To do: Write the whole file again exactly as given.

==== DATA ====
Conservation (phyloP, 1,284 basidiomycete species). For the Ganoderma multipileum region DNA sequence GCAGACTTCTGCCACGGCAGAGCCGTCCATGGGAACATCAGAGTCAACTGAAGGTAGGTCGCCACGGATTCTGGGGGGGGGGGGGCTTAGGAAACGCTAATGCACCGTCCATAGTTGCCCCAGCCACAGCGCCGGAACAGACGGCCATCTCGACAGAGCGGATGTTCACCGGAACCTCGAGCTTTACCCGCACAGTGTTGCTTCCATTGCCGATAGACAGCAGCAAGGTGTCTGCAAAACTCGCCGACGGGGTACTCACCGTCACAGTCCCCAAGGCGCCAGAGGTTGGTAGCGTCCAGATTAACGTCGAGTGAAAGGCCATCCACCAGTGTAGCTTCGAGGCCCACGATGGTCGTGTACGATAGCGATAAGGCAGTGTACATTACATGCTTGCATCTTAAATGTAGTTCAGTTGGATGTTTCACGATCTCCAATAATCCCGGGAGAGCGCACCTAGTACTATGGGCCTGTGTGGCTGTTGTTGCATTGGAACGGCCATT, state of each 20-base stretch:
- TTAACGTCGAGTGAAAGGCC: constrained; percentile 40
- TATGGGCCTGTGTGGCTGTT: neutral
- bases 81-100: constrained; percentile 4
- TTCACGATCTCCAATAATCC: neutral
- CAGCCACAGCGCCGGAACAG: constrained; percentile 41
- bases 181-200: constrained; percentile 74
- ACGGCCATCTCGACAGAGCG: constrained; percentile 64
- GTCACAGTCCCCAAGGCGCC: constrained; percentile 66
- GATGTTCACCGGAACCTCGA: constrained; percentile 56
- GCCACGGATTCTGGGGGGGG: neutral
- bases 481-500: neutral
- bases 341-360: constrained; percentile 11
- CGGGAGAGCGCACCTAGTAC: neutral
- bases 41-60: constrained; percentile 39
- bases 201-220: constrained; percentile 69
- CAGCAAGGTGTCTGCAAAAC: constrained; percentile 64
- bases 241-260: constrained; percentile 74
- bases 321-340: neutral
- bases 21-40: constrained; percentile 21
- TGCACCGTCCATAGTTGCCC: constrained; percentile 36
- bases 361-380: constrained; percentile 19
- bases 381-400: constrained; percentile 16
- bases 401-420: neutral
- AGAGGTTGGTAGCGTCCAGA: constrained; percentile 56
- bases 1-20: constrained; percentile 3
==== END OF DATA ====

Conservation (phyloP, 1,284 basidiomycete species). For the Ganoderma multipileum region DNA sequence GCAGACTTCTGCCACGGCAGAGCCGTCCATGGGAACATCAGAGTCAACTGAAGGTAGGTCGCCACGGATTCTGGGGGGGGGGGGGCTTAGGAAACGCTAATGCACCGTCCATAGTTGCCCCAGCCACAGCGCCGGAACAGACGGCCATCTCGACAGAGCGGATGTTCACCGGAACCTCGAGCTTTACCCGCACAGTGTTGCTTCCATTGCCGATAGACAGCAGCAAGGTGTCTGCAAAACTCGCCGACGGGGTACTCACCGTCACAGTCCCCAAGGCGCCAGAGGTTGGTAGCGTCCAGATTAACGTCGAGTGAAAGGCCATCCACCAGTGTAGCTTCGAGGCCCACGATGGTCGTGTACGATAGCGATAAGGCAGTGTACATTACATGCTTGCATCTTAAATGTAGTTCAGTTGGATGTTTCACGATCTCCAATAATCCCGGGAGAGCGCACCTAGTACTATGGGCCTGTGTGGCTGTTGTTGCATTGGAACGGCCATT, state of each 20-base stretch:
- TTAACGTCGAGTGAAAGGCC: constrained; percentile 40
- TATGGGCCTGTGTGGCTGTT: neutral
- bases 81-100: constrained; percentile 4
- TTCACGATCTCCAATAATCC: neutral
- CAGCCACAGCGCCGGAACAG: constrained; percentile 41
- bases 181-200: constrained; percentile 74
- ACGGCCATCTCGACAGAGCG: constrained; percentile 64
- GTCACAGTCCCCAAGGCGCC: constrained; percentile 66
- GATGTTCACCGGAACCTCGA: constrained; percentile 56
- GCCACGGATTCTGGGGGGGG: neutral
- bases 481-500: neutral
- bases 341-360: constrained; percentile 11
- CGGGAGAGCGCACCTAGTAC: neutral
- bases 41-60: constrained; percentile 39
- bases 201-220: constrained; percentile 69
- CAGCAAGGTGTCTGCAAAAC: constrained; percentile 64
- bases 241-260: constrained; percentile 74
- bases 321-340: neutral
- bases 21-40: constrained; percentile 21
- TGCACCGTCCATAGTTGCCC: constrained; percentile 36
- bases 361-380: constrained; percentile 19
- bases 381-400: constrained; percentile 16
- bases 401-420: neutral
- AGAGGTTGGTAGCGTCCAGA: constrained; percentile 56
- bases 1-20: constrained; percentile 3